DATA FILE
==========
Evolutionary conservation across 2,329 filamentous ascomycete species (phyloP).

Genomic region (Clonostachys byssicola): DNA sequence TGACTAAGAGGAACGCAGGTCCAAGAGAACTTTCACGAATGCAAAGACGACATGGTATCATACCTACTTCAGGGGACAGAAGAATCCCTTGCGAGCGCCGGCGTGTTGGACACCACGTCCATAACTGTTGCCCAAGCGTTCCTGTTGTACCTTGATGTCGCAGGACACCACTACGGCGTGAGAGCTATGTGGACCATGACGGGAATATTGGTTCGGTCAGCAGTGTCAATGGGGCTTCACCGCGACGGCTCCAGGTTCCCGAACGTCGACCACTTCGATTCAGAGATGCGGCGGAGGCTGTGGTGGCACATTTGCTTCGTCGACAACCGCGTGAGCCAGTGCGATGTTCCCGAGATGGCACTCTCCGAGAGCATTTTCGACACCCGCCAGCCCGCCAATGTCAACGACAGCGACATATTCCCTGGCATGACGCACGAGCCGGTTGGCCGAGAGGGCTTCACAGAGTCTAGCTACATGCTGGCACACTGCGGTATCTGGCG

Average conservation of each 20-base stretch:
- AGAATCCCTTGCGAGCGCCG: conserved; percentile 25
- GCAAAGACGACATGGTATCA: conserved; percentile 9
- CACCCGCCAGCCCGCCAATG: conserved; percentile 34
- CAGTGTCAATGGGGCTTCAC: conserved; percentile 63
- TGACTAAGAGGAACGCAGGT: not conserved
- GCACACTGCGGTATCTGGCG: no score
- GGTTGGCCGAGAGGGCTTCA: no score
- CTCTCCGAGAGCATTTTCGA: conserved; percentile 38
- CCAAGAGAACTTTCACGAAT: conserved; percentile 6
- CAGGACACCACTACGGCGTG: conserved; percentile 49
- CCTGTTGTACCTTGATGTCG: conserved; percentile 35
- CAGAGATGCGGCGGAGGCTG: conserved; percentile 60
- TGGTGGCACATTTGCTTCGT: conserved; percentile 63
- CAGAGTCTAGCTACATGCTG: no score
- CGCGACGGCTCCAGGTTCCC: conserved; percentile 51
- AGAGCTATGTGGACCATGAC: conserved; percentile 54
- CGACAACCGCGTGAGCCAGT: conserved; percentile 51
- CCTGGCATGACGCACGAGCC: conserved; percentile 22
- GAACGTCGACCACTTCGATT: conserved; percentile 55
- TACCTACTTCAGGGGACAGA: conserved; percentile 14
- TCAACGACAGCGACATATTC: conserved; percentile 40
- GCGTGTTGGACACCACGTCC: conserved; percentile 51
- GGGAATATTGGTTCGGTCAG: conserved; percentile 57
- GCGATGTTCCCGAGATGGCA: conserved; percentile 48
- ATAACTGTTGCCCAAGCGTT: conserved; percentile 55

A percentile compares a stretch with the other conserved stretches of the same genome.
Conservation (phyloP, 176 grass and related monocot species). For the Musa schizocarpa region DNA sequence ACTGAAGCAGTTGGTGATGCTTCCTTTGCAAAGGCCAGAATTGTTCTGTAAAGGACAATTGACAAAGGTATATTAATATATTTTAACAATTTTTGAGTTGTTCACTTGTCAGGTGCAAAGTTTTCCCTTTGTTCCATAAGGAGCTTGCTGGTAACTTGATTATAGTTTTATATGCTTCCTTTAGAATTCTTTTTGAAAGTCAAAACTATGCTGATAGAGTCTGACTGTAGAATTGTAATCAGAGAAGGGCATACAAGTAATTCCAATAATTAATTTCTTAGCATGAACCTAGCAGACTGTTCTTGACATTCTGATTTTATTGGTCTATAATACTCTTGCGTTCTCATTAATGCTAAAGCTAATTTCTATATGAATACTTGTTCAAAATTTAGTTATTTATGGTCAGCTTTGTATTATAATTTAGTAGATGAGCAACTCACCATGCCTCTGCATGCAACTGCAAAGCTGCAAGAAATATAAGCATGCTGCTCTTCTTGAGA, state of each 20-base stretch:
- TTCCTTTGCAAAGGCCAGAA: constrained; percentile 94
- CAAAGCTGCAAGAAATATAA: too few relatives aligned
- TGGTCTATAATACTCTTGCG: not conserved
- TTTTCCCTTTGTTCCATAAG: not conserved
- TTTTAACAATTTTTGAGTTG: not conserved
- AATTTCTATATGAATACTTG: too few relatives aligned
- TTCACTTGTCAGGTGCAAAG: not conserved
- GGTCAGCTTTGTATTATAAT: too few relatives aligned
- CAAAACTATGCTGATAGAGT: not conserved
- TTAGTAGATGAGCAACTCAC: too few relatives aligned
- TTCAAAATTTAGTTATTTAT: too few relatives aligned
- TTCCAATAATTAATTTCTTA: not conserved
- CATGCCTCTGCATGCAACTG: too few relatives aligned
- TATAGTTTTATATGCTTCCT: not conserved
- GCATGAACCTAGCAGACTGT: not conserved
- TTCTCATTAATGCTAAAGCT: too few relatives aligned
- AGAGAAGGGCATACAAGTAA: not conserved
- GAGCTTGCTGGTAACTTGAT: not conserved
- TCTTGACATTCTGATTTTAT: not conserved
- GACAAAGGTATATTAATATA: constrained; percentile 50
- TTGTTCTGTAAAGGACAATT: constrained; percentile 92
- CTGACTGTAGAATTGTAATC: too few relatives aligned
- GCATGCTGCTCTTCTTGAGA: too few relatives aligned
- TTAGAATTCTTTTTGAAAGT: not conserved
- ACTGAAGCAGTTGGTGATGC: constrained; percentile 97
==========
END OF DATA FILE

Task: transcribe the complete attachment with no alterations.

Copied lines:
Evolutionary conservation across 2,329 filamentous ascomycete species (phyloP).

Genomic region (Clonostachys byssicola): DNA sequence TGACTAAGAGGAACGCAGGTCCAAGAGAACTTTCACGAATGCAAAGACGACATGGTATCATACCTACTTCAGGGGACAGAAGAATCCCTTGCGAGCGCCGGCGTGTTGGACACCACGTCCATAACTGTTGCCCAAGCGTTCCTGTTGTACCTTGATGTCGCAGGACACCACTACGGCGTGAGAGCTATGTGGACCATGACGGGAATATTGGTTCGGTCAGCAGTGTCAATGGGGCTTCACCGCGACGGCTCCAGGTTCCCGAACGTCGACCACTTCGATTCAGAGATGCGGCGGAGGCTGTGGTGGCACATTTGCTTCGTCGACAACCGCGTGAGCCAGTGCGATGTTCCCGAGATGGCACTCTCCGAGAGCATTTTCGACACCCGCCAGCCCGCCAATGTCAACGACAGCGACATATTCCCTGGCATGACGCACGAGCCGGTTGGCCGAGAGGGCTTCACAGAGTCTAGCTACATGCTGGCACACTGCGGTATCTGGCG

Average conservation of each 20-base stretch:
- AGAATCCCTTGCGAGCGCCG: conserved; percentile 25
- GCAAAGACGACATGGTATCA: conserved; percentile 9
- CACCCGCCAGCCCGCCAATG: conserved; percentile 34
- CAGTGTCAATGGGGCTTCAC: conserved; percentile 63
- TGACTAAGAGGAACGCAGGT: not conserved
- GCACACTGCGGTATCTGGCG: no score
- GGTTGGCCGAGAGGGCTTCA: no score
- CTCTCCGAGAGCATTTTCGA: conserved; percentile 38
- CCAAGAGAACTTTCACGAAT: conserved; percentile 6
- CAGGACACCACTACGGCGTG: conserved; percentile 49
- CCTGTTGTACCTTGATGTCG: conserved; percentile 35
- CAGAGATGCGGCGGAGGCTG: conserved; percentile 60
- TGGTGGCACATTTGCTTCGT: conserved; percentile 63
- CAGAGTCTAGCTACATGCTG: no score
- CGCGACGGCTCCAGGTTCCC: conserved; percentile 51
- AGAGCTATGTGGACCATGAC: conserved; percentile 54
- CGACAACCGCGTGAGCCAGT: conserved; percentile 51
- CCTGGCATGACGCACGAGCC: conserved; percentile 22
- GAACGTCGACCACTTCGATT: conserved; percentile 55
- TACCTACTTCAGGGGACAGA: conserved; percentile 14
- TCAACGACAGCGACATATTC: conserved; percentile 40
- GCGTGTTGGACACCACGTCC: conserved; percentile 51
- GGGAATATTGGTTCGGTCAG: conserved; percentile 57
- GCGATGTTCCCGAGATGGCA: conserved; percentile 48
- ATAACTGTTGCCCAAGCGTT: conserved; percentile 55

A percentile compares a stretch with the other conserved stretches of the same genome.
Conservation (phyloP, 176 grass and related monocot species). For the Musa schizocarpa region DNA sequence ACTGAAGCAGTTGGTGATGCTTCCTTTGCAAAGGCCAGAATTGTTCTGTAAAGGACAATTGACAAAGGTATATTAATATATTTTAACAATTTTTGAGTTGTTCACTTGTCAGGTGCAAAGTTTTCCCTTTGTTCCATAAGGAGCTTGCTGGTAACTTGATTATAGTTTTATATGCTTCCTTTAGAATTCTTTTTGAAAGTCAAAACTATGCTGATAGAGTCTGACTGTAGAATTGTAATCAGAGAAGGGCATACAAGTAATTCCAATAATTAATTTCTTAGCATGAACCTAGCAGACTGTTCTTGACATTCTGATTTTATTGGTCTATAATACTCTTGCGTTCTCATTAATGCTAAAGCTAATTTCTATATGAATACTTGTTCAAAATTTAGTTATTTATGGTCAGCTTTGTATTATAATTTAGTAGATGAGCAACTCACCATGCCTCTGCATGCAACTGCAAAGCTGCAAGAAATATAAGCATGCTGCTCTTCTTGAGA, state of each 20-base stretch:
- TTCCTTTGCAAAGGCCAGAA: constrained; percentile 94
- CAAAGCTGCAAGAAATATAA: too few relatives aligned
- TGGTCTATAATACTCTTGCG: not conserved
- TTTTCCCTTTGTTCCATAAG: not conserved
- TTTTAACAATTTTTGAGTTG: not conserved
- AATTTCTATATGAATACTTG: too few relatives aligned
- TTCACTTGTCAGGTGCAAAG: not conserved
- GGTCAGCTTTGTATTATAAT: too few relatives aligned
- CAAAACTATGCTGATAGAGT: not conserved
- TTAGTAGATGAGCAACTCAC: too few relatives aligned
- TTCAAAATTTAGTTATTTAT: too few relatives aligned
- TTCCAATAATTAATTTCTTA: not conserved
- CATGCCTCTGCATGCAACTG: too few relatives aligned
- TATAGTTTTATATGCTTCCT: not conserved
- GCATGAACCTAGCAGACTGT: not conserved
- TTCTCATTAATGCTAAAGCT: too few relatives aligned
- AGAGAAGGGCATACAAGTAA: not conserved
- GAGCTTGCTGGTAACTTGAT: not conserved
- TCTTGACATTCTGATTTTAT: not conserved
- GACAAAGGTATATTAATATA: constrained; percentile 50
- TTGTTCTGTAAAGGACAATT: constrained; percentile 92
- CTGACTGTAGAATTGTAATC: too few relatives aligned
- GCATGCTGCTCTTCTTGAGA: too few relatives aligned
- TTAGAATTCTTTTTGAAAGT: not conserved
- ACTGAAGCAGTTGGTGATGC: constrained; percentile 97